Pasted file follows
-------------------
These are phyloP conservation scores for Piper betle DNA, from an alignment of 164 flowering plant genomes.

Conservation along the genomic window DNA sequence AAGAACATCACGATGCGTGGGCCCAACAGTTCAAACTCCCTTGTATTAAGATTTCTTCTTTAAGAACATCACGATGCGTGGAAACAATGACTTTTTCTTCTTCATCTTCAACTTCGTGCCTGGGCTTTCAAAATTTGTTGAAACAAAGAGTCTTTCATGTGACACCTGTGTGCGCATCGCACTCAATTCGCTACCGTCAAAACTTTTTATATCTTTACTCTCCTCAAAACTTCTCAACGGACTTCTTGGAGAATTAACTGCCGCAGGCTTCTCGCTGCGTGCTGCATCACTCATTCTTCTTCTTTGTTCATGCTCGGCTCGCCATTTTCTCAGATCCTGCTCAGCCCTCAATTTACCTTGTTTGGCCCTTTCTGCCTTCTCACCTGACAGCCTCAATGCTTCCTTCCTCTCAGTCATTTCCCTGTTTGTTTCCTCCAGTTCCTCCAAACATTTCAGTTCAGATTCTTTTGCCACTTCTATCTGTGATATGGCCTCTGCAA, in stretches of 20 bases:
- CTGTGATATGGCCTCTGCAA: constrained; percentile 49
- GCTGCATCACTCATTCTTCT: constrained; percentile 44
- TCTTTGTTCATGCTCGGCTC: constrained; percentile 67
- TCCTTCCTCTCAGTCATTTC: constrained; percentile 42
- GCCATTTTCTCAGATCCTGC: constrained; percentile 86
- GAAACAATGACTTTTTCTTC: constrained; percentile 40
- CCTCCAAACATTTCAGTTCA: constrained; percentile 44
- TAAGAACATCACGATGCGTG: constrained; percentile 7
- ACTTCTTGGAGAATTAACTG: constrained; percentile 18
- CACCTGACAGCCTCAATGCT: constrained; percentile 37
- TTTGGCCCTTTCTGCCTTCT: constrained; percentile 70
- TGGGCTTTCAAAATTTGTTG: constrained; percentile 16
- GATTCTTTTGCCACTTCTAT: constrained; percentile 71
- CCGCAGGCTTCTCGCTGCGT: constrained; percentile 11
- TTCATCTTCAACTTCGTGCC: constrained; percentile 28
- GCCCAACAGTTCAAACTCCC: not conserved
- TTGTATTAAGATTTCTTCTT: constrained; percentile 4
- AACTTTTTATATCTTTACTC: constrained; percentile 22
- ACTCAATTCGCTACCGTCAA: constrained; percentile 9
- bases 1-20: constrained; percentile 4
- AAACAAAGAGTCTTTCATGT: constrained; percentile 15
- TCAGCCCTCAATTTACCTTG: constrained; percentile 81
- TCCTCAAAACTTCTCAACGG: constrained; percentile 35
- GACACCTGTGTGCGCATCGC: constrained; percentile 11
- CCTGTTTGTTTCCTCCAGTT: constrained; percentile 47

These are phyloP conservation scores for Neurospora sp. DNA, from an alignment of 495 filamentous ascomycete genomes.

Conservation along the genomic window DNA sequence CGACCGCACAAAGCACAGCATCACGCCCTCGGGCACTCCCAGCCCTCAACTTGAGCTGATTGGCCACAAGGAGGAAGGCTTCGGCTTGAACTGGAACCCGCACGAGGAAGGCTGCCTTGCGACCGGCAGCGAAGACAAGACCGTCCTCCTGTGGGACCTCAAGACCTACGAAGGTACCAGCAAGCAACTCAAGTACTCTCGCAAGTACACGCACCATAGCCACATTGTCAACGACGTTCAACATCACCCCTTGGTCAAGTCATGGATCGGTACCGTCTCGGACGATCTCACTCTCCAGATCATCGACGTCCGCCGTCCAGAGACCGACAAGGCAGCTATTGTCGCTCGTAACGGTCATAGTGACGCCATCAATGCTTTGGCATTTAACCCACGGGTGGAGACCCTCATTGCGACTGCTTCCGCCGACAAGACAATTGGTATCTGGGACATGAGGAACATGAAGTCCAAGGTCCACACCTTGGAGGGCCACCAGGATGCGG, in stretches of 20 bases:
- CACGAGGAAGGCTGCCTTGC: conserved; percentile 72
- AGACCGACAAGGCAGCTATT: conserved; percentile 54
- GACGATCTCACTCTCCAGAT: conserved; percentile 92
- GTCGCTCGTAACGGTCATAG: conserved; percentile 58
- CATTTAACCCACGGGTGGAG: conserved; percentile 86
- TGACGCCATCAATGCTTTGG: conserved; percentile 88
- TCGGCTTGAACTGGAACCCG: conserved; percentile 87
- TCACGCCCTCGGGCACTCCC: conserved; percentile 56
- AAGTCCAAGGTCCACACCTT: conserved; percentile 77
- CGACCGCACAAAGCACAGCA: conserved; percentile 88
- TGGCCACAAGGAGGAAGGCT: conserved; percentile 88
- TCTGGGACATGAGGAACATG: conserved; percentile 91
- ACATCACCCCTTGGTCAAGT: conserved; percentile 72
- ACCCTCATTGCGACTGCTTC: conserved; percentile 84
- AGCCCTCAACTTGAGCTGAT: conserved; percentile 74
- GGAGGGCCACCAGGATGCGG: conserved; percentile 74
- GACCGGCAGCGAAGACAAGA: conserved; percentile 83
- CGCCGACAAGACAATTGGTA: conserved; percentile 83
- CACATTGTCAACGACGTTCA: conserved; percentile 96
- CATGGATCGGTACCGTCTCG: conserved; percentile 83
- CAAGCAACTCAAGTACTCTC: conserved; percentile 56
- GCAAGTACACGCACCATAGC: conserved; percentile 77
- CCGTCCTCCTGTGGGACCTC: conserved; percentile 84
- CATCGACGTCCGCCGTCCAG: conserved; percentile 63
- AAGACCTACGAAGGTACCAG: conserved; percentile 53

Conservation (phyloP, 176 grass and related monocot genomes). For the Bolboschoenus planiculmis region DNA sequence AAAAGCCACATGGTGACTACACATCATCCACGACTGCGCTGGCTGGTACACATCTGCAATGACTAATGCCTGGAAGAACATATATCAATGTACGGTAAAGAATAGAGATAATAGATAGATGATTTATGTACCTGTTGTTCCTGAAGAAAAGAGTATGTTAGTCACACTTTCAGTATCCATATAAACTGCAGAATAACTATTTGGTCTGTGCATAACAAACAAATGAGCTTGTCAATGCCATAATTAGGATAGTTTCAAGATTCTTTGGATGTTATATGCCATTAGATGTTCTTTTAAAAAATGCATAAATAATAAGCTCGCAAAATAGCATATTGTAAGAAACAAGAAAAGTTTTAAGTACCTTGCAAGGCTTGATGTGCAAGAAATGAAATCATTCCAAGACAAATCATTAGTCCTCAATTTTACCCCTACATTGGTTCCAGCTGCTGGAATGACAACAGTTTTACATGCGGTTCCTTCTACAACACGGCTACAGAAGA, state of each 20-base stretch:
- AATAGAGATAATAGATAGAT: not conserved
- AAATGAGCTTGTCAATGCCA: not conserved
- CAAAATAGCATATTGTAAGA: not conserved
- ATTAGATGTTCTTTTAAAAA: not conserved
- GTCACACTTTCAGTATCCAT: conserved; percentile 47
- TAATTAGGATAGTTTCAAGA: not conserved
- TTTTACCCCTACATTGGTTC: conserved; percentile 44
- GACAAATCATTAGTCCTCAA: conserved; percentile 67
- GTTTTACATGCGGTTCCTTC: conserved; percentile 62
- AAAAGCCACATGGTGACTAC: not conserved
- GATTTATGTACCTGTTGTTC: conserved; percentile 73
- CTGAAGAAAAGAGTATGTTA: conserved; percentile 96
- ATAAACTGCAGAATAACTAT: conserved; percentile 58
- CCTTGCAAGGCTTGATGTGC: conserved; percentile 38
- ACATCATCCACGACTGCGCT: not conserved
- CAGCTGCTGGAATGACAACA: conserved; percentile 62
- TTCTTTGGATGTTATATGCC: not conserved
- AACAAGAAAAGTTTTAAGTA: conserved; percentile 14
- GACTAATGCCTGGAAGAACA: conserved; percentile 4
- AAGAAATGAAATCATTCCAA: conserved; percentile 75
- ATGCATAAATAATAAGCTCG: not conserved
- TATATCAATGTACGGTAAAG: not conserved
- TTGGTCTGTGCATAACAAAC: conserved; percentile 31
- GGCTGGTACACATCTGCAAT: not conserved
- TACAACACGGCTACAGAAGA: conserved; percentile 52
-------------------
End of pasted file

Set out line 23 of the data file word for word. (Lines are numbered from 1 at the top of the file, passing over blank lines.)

- AAACAAAGAGTCTTTCATGT: constrained; percentile 15